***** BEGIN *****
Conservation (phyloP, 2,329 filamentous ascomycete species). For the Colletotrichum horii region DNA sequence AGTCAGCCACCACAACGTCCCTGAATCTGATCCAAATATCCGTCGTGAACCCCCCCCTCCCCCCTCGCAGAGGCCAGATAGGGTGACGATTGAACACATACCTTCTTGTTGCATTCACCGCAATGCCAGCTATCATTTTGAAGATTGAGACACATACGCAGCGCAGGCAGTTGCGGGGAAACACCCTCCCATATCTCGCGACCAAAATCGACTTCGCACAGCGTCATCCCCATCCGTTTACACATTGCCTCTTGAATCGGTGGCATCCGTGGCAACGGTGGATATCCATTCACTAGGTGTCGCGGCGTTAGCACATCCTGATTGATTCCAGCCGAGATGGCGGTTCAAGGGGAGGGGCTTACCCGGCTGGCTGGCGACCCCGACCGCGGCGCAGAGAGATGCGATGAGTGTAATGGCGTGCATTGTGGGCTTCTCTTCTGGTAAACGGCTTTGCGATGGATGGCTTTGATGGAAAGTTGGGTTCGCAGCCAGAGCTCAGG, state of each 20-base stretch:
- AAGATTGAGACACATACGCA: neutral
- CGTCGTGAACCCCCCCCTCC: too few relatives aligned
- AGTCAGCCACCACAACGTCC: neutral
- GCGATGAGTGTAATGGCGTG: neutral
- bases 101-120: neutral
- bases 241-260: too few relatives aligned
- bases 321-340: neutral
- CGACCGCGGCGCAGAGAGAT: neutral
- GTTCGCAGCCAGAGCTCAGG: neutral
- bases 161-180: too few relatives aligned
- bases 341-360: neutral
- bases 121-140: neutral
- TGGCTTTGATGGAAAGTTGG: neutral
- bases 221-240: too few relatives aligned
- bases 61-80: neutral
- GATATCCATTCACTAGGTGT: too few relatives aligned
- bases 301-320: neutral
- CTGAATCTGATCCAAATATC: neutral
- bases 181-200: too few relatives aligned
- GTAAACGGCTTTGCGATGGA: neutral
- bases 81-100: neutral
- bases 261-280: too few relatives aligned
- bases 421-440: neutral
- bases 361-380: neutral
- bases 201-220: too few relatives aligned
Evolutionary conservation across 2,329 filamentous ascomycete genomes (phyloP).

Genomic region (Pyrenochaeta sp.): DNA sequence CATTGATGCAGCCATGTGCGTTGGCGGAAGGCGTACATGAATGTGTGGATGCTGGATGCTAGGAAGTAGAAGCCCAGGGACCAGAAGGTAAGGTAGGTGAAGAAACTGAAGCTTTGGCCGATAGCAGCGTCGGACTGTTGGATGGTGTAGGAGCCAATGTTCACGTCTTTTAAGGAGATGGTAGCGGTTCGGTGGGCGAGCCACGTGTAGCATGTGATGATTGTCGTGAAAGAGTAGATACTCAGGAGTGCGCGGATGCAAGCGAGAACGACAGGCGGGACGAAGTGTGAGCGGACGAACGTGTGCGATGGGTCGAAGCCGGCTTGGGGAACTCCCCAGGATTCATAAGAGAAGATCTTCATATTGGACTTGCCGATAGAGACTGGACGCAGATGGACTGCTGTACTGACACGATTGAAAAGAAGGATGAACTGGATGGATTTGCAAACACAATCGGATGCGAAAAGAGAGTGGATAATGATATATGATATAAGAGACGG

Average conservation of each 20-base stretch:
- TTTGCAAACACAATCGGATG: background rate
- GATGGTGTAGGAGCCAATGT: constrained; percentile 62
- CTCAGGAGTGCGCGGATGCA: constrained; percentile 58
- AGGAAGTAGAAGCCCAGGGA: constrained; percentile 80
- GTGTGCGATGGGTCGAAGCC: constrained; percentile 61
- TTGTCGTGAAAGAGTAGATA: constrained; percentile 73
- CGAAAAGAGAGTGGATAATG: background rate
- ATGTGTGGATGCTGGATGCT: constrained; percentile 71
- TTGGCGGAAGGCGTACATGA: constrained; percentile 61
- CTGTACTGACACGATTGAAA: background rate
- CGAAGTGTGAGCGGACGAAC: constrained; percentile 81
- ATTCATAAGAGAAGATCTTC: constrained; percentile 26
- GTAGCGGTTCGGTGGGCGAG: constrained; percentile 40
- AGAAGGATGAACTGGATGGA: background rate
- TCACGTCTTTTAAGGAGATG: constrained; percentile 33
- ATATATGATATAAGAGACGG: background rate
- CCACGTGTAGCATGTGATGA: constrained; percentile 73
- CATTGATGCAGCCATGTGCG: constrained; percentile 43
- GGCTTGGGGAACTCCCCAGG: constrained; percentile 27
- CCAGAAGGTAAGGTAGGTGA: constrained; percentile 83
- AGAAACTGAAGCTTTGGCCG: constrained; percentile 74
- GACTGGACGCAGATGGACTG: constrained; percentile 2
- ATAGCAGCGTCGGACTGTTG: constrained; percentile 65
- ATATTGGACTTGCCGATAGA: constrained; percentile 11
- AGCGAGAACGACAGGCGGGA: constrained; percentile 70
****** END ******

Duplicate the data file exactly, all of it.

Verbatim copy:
Conservation (phyloP, 2,329 filamentous ascomycete species). For the Colletotrichum horii region DNA sequence AGTCAGCCACCACAACGTCCCTGAATCTGATCCAAATATCCGTCGTGAACCCCCCCCTCCCCCCTCGCAGAGGCCAGATAGGGTGACGATTGAACACATACCTTCTTGTTGCATTCACCGCAATGCCAGCTATCATTTTGAAGATTGAGACACATACGCAGCGCAGGCAGTTGCGGGGAAACACCCTCCCATATCTCGCGACCAAAATCGACTTCGCACAGCGTCATCCCCATCCGTTTACACATTGCCTCTTGAATCGGTGGCATCCGTGGCAACGGTGGATATCCATTCACTAGGTGTCGCGGCGTTAGCACATCCTGATTGATTCCAGCCGAGATGGCGGTTCAAGGGGAGGGGCTTACCCGGCTGGCTGGCGACCCCGACCGCGGCGCAGAGAGATGCGATGAGTGTAATGGCGTGCATTGTGGGCTTCTCTTCTGGTAAACGGCTTTGCGATGGATGGCTTTGATGGAAAGTTGGGTTCGCAGCCAGAGCTCAGG, state of each 20-base stretch:
- AAGATTGAGACACATACGCA: neutral
- CGTCGTGAACCCCCCCCTCC: too few relatives aligned
- AGTCAGCCACCACAACGTCC: neutral
- GCGATGAGTGTAATGGCGTG: neutral
- bases 101-120: neutral
- bases 241-260: too few relatives aligned
- bases 321-340: neutral
- CGACCGCGGCGCAGAGAGAT: neutral
- GTTCGCAGCCAGAGCTCAGG: neutral
- bases 161-180: too few relatives aligned
- bases 341-360: neutral
- bases 121-140: neutral
- TGGCTTTGATGGAAAGTTGG: neutral
- bases 221-240: too few relatives aligned
- bases 61-80: neutral
- GATATCCATTCACTAGGTGT: too few relatives aligned
- bases 301-320: neutral
- CTGAATCTGATCCAAATATC: neutral
- bases 181-200: too few relatives aligned
- GTAAACGGCTTTGCGATGGA: neutral
- bases 81-100: neutral
- bases 261-280: too few relatives aligned
- bases 421-440: neutral
- bases 361-380: neutral
- bases 201-220: too few relatives aligned
Evolutionary conservation across 2,329 filamentous ascomycete genomes (phyloP).

Genomic region (Pyrenochaeta sp.): DNA sequence CATTGATGCAGCCATGTGCGTTGGCGGAAGGCGTACATGAATGTGTGGATGCTGGATGCTAGGAAGTAGAAGCCCAGGGACCAGAAGGTAAGGTAGGTGAAGAAACTGAAGCTTTGGCCGATAGCAGCGTCGGACTGTTGGATGGTGTAGGAGCCAATGTTCACGTCTTTTAAGGAGATGGTAGCGGTTCGGTGGGCGAGCCACGTGTAGCATGTGATGATTGTCGTGAAAGAGTAGATACTCAGGAGTGCGCGGATGCAAGCGAGAACGACAGGCGGGACGAAGTGTGAGCGGACGAACGTGTGCGATGGGTCGAAGCCGGCTTGGGGAACTCCCCAGGATTCATAAGAGAAGATCTTCATATTGGACTTGCCGATAGAGACTGGACGCAGATGGACTGCTGTACTGACACGATTGAAAAGAAGGATGAACTGGATGGATTTGCAAACACAATCGGATGCGAAAAGAGAGTGGATAATGATATATGATATAAGAGACGG

Average conservation of each 20-base stretch:
- TTTGCAAACACAATCGGATG: background rate
- GATGGTGTAGGAGCCAATGT: constrained; percentile 62
- CTCAGGAGTGCGCGGATGCA: constrained; percentile 58
- AGGAAGTAGAAGCCCAGGGA: constrained; percentile 80
- GTGTGCGATGGGTCGAAGCC: constrained; percentile 61
- TTGTCGTGAAAGAGTAGATA: constrained; percentile 73
- CGAAAAGAGAGTGGATAATG: background rate
- ATGTGTGGATGCTGGATGCT: constrained; percentile 71
- TTGGCGGAAGGCGTACATGA: constrained; percentile 61
- CTGTACTGACACGATTGAAA: background rate
- CGAAGTGTGAGCGGACGAAC: constrained; percentile 81
- ATTCATAAGAGAAGATCTTC: constrained; percentile 26
- GTAGCGGTTCGGTGGGCGAG: constrained; percentile 40
- AGAAGGATGAACTGGATGGA: background rate
- TCACGTCTTTTAAGGAGATG: constrained; percentile 33
- ATATATGATATAAGAGACGG: background rate
- CCACGTGTAGCATGTGATGA: constrained; percentile 73
- CATTGATGCAGCCATGTGCG: constrained; percentile 43
- GGCTTGGGGAACTCCCCAGG: constrained; percentile 27
- CCAGAAGGTAAGGTAGGTGA: constrained; percentile 83
- AGAAACTGAAGCTTTGGCCG: constrained; percentile 74
- GACTGGACGCAGATGGACTG: constrained; percentile 2
- ATAGCAGCGTCGGACTGTTG: constrained; percentile 65
- ATATTGGACTTGCCGATAGA: constrained; percentile 11
- AGCGAGAACGACAGGCGGGA: constrained; percentile 70